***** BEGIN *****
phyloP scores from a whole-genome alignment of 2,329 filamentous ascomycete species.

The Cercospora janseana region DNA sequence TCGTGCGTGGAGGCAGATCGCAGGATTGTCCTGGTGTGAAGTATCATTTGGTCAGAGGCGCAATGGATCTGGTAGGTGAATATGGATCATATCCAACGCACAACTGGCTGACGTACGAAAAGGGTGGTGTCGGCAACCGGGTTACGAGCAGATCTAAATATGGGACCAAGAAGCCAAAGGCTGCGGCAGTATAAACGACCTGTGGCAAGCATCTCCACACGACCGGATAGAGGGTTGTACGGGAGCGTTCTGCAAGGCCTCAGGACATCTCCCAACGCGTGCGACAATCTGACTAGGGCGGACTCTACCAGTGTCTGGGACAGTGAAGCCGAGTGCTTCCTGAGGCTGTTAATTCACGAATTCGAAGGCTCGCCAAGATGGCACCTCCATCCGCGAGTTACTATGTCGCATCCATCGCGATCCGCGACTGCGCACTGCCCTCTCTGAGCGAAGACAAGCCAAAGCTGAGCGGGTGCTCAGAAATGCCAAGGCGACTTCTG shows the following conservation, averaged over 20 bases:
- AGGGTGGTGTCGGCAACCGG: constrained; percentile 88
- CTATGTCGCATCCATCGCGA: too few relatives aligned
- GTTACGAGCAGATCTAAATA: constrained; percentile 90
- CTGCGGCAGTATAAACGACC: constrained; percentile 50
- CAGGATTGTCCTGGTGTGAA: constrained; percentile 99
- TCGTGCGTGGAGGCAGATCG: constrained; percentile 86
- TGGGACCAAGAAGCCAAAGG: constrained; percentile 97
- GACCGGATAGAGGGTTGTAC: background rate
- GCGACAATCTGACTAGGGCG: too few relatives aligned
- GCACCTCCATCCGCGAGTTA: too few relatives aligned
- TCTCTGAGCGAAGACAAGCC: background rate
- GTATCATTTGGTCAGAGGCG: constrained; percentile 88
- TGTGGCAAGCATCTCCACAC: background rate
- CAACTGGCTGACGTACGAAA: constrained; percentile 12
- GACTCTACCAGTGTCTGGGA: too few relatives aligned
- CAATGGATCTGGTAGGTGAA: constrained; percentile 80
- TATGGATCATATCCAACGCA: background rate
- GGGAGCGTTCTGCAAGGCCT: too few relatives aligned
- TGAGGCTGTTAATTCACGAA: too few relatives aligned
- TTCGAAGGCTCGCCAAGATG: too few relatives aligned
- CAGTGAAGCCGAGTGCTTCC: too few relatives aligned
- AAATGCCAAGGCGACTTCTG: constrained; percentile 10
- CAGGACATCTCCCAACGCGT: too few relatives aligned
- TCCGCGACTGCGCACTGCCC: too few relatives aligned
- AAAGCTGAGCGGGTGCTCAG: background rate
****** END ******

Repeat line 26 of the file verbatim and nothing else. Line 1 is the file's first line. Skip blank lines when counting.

- TCCGCGACTGCGCACTGCCC: too few relatives aligned